The flagella of certain bacteria constitute a molecular motor requiring the interaction of about 40 complex protein parts, and the absence of any one of these proteins would make the flagella fail to function. Behe holds that the flagellum "engine" is irreducibly complex because if we try to reduce its complexity by positing an earlier and simpler stage of its evolutionary development, we get an organism which functions improperly.

This topic is discussed in the article on the Evolution of flagella.

Light detection

The biochemistry of light detection requires complex interactions among many different molecules, each performing a very specialized job. Eliminating even one component of the biological pathway can destroy the ability to detect light.

One evolutionary mechanism that may result in complex biological pathways such as this is "scaffolding", where a set of biochemical reactions are used to build up a pathway and then are discarded, in much the same way that a building is built from the bottom up even though removing any of the columns would cause the building to collapse.

Other examples

Opposition to irreducible complexity

It may be that irreducible complexity does not exist in nature: that the examples given by Behe and others are not in fact irreducibly complex, but can be explained in terms of simpler precursors. Thus they would either be merely very complex, or they would be misunderstood or misrepresented.

The precursors of complex systems, when they are not useful in themselves, may be useful to perform other, unrelated functions. Evolutionary biologists say that evolution often works in this kind of blind, haphazard manner in which the function of an early form is not necessarily the same as the function of the later form. The mammalian ear (derived from a jawbone) and the panda's thumb (derived from a wrist bone spur) are classic examples of this.

Evolution can act to simplify as well as to complicate. This raises the possibility that apparently irreducibly complex biological features may have been achieved with a period of increasing complexity, followed by a period of simplification. Consider the example of a brick wall, which is not irreducibly complex. If you remove bricks at random from the wall, one at a time, eventually you end up with something that will fall down if you remove one more brick. Such a structure could not have been created only by adding bricks one at a time.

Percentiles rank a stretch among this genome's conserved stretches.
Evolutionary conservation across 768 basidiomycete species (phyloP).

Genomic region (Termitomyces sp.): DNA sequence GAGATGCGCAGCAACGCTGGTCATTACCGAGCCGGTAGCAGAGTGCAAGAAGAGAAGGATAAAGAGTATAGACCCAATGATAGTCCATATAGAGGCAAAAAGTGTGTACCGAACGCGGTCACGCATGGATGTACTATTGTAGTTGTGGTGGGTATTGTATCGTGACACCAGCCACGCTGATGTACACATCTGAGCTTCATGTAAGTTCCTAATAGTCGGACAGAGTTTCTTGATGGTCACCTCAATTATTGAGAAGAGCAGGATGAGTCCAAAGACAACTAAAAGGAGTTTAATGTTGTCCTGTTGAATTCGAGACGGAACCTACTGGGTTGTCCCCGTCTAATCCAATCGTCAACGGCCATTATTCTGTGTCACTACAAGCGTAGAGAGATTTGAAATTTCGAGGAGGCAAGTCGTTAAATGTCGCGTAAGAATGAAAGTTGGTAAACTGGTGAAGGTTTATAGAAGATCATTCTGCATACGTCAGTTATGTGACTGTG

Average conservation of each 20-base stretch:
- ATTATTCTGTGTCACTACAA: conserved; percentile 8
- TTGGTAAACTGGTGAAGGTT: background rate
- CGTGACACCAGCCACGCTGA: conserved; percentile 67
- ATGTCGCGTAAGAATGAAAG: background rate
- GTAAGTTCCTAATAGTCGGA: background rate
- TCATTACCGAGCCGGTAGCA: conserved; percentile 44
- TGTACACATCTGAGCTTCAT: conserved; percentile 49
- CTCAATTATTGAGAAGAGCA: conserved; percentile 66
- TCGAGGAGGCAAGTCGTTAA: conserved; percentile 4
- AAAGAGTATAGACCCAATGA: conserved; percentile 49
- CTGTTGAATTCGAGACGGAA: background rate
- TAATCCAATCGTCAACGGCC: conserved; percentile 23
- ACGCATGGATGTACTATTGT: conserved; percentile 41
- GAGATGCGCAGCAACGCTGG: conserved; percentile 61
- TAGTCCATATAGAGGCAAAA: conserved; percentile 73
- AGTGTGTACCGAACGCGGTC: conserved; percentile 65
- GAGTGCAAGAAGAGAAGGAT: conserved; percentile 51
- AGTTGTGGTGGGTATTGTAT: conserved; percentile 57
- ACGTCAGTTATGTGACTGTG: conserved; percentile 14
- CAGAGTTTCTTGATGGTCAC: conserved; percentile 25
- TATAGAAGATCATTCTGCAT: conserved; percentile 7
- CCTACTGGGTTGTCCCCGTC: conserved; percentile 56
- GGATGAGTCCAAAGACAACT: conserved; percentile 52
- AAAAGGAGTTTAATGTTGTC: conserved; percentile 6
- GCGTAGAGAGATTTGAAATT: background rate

Behe has been accused of using an argument by lack of imagination, or constructing a "God of the gaps". Behe acknowledges that simply because scientists cannot currently see how an "irreducibly complex" organism could evolve, it does not prove that there is no possible way for it to have occurred.

Falsifiability and experimental evidence

Some critics, such as Jerry Coyne (professor of evolutionary biology at the University of Chicago) and Eugenie Scott (pro-evolution activist, Executive Director at the National Center for Science Education) have argued that the concept of irreducible complexity, and more generally, the theory of Intelligent Design is not falsifiable, and therefore, not scientific.

Behe argues that the theory that irreducibly complex systems could not have been evolved can be falsified by an experiment where such systems were evolved. For example, he posits taking bacteria with no flagella and imposing a selective pressure for mobility. If, after a few thousand generations, the bacteria evolved the bacterial flagellum, then Behe believes that this would refute his theory.

Other critics validate this defence, by pointing to experimental evidence that they believe falsifies the argument for Intelligent Design from irreducible complexity. For example, Kenneth Miller cites the lab work of Barry Hall on E. coli, which he presents as conclusive evidence that "Behe is wrong".

Significance of irreducible complexity, if found

Behe argues that organs and biological features which are irreducibly complex cannot be wholly explained by current models of evolution. He argues that:

"An irreducibly complex system cannot be produced directly (that is, by continuously improving the initial function, which continues to work by the same mechanism) by slight, successive modifications of a precursor system, because any precursor to an irreducibly complex system that is missing a part is by definition nonfunctional".

Irreducible complexity is not an argument that evolution does not occur, but rather an argument that it is incomplete. If irreducible complexity cannot be wholly explained by current models of evolution, then alternative models must be considered such as:

Another issue to consider is that even if there are no true irreducably complex systems in nature, the convoluted evolutionary paths that would be requried to produce them add orders of magnitude to the estimate of the time required for life to evolve.

External links and further reading